We can try to run the todo action of all the dependencies as part of a cell’s todo action:

data RSet a = RSet (Cell a) (IO ())
insert x r2 = unsafePerformIO $ do
  c1 <- newCell
  let todo = do
    let (RSet c2 todo2) = r2
    declareInsert x c1 c2
    todo2
  return (RSet c1 todo)
get (RSet c todo) = unsafePerformIO $
  todo
  getCell c

Now we certainly won’t forget to run the second cell’s todo action, so that is good. But that cell’s todo action will run the first cell’s todo action, and that again the second cell’s, and so on.

Pure, lazy, terminating, but not thread safe

This is silly: We only need (and should!) run that code once! So let’s keep track of whether we ran it already:

data RSet a = RSet (Cell a) (IO ()) (IORef Bool)
insert x r2 = unsafePerformIO $ do
  c1 <- newCell
  done <- newIORef False
  let todo = do
    is_done <- readIORef done
    unless is_done $ do
      writeIORef done True
      let (RSet c2 todo2 _) = r2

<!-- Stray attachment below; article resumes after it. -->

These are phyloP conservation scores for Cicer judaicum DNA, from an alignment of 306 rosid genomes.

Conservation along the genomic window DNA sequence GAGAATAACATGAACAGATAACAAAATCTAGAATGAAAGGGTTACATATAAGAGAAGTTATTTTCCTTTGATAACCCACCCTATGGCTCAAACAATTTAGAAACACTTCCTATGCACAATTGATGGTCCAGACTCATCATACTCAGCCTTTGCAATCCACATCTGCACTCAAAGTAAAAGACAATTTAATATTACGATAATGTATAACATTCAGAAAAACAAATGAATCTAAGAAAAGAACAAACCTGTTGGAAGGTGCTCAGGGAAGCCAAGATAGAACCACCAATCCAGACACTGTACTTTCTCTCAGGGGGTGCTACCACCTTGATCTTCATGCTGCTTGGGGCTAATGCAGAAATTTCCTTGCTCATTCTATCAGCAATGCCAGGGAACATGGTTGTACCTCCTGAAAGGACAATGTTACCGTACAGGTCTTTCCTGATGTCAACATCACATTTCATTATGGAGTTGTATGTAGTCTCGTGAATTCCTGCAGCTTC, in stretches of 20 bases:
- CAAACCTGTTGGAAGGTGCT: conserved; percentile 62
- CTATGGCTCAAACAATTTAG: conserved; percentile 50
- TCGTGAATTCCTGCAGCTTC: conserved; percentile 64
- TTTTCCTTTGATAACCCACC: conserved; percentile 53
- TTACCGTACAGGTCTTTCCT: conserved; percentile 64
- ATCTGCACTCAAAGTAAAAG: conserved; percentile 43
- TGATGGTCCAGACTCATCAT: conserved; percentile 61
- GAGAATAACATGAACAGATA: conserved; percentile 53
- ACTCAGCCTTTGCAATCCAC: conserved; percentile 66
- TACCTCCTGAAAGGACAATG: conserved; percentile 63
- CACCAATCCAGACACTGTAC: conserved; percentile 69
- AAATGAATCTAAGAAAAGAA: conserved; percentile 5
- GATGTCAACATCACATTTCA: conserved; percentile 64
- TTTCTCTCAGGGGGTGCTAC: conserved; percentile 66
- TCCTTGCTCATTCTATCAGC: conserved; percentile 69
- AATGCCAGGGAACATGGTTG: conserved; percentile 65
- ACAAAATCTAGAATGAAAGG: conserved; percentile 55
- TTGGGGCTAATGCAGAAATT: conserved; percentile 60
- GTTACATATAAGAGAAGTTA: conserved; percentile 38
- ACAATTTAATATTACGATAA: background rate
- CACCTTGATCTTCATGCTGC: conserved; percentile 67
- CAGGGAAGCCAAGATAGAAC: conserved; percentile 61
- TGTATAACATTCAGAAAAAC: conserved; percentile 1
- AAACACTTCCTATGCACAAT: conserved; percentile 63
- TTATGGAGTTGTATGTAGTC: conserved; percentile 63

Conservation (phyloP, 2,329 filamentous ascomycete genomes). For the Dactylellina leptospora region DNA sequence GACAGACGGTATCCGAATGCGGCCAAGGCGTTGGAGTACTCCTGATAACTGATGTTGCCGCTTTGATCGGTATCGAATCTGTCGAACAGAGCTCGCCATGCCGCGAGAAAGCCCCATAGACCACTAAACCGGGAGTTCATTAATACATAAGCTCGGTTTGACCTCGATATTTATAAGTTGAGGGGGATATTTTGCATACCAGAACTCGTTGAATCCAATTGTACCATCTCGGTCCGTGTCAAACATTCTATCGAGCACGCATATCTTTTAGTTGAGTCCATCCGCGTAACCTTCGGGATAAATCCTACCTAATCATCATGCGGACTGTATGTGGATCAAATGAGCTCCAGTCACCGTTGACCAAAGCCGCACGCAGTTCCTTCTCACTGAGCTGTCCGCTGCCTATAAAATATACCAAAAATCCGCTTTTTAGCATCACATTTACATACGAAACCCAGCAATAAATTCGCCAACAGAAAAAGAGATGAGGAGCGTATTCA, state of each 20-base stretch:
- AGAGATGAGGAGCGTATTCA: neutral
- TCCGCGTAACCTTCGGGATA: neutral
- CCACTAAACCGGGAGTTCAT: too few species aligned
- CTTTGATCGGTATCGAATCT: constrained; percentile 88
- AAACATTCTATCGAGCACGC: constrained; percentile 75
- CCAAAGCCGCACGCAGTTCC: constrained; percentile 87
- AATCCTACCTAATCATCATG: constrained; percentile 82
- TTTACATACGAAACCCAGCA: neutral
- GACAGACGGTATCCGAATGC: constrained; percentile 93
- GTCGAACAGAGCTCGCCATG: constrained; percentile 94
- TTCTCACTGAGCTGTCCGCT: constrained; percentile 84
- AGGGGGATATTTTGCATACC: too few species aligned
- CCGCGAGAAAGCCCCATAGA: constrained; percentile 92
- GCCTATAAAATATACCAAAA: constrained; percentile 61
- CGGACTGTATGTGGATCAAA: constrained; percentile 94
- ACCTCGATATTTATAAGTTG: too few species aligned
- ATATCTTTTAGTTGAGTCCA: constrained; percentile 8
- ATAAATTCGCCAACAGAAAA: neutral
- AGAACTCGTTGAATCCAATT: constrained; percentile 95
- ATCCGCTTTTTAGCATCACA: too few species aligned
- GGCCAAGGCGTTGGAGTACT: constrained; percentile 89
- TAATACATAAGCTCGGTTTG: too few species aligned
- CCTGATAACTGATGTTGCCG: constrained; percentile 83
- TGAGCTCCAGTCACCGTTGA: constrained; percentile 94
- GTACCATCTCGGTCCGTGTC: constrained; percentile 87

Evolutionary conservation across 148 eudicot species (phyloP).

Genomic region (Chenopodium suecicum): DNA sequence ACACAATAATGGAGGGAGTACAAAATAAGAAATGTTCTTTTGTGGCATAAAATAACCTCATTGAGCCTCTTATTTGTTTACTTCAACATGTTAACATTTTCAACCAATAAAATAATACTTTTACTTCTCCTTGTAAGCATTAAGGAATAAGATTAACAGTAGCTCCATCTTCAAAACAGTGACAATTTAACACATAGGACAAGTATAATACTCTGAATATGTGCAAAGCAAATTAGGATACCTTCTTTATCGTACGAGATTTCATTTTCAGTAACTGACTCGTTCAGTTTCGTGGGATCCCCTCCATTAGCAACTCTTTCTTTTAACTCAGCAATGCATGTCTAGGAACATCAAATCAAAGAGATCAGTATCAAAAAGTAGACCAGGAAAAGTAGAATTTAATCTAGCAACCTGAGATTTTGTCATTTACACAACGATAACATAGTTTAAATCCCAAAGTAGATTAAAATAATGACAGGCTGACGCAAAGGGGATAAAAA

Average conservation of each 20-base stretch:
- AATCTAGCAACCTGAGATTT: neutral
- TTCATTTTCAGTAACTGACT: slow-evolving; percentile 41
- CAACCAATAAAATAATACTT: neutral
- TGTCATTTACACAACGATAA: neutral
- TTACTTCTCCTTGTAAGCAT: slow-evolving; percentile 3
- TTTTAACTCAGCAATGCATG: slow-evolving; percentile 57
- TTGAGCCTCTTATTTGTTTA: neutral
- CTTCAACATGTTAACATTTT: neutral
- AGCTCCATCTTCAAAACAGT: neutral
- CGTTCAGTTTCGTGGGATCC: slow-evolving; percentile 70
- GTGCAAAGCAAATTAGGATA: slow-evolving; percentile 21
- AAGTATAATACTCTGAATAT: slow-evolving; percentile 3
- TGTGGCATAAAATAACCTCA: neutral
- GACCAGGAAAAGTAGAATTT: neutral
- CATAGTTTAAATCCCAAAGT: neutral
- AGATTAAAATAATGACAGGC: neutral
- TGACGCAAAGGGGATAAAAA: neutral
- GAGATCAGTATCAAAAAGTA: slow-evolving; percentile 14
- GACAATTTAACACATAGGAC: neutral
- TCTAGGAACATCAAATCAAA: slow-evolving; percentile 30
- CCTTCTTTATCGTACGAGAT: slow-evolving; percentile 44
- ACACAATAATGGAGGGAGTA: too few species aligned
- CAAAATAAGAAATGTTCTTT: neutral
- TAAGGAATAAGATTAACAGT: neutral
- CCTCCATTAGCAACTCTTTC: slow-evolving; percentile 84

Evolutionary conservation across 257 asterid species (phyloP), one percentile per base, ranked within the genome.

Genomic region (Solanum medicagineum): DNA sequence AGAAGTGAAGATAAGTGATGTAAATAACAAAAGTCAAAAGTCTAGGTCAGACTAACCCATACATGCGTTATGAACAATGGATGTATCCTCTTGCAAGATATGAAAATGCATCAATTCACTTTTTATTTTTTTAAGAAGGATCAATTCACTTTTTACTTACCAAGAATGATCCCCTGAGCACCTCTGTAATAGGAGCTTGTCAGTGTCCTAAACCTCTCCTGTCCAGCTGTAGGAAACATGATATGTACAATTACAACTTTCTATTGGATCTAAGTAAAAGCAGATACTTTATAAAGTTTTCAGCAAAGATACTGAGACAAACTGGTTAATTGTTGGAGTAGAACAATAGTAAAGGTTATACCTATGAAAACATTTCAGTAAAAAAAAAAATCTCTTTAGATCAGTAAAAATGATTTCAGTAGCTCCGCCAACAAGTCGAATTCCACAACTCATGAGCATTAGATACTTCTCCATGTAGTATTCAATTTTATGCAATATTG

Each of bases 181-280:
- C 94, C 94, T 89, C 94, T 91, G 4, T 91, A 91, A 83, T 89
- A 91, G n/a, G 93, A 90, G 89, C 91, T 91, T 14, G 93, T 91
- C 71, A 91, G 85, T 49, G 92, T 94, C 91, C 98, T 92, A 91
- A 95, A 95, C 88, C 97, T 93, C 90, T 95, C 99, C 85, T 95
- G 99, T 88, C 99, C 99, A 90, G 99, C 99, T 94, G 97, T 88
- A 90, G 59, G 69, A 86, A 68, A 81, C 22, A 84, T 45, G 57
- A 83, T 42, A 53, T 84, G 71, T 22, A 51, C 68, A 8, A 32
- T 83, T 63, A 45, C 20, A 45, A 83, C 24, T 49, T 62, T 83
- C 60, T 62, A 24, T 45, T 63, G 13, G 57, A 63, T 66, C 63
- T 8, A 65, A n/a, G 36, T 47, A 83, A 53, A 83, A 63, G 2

declareInsert x c1 c2
      todo2
  return (RSet c1 todo done)
get (RSet c todo _) = unsafePerformIO $
  todo
  getCell c

Ah, much better: It works! Our call to get c1 will trigger the first cell’s todo action, which will mark it as done before calling the second cell’s todo action. When that now invokes the first cell’s todo action, it is already marked done and we break the cycle, and by the time we reach getCell, all relations have been correctly registered.

In a single-threaded world, this would be all good and fine, but we have to worry about multiple threads running get concurrently, on the same or on different cells.

In fact, because we use unsafePerformIO, we have to worry about this even when the program is not using threads.

And the above code has problems. Imagine a second call to get c1 while the first one has already marked it as done, but has not finished processing all the dependencies yet: It will call getCell before all relations are registered, which is bad.

Recursive do-once IO actions

Making this thread-safe seems to be possible, but would clutter both the code and this blog post. So let’s hide that problem behind a nice and clean interface. Maybe there will be a separate blog post about its implementation (let me know if you are curious), or you can inspect the code in System.IO.RecThunk module yourself). The interface is simply

data Thunk
thunk :: IO [Thunk] -> IO Thunk
force :: Thunk -> IO ()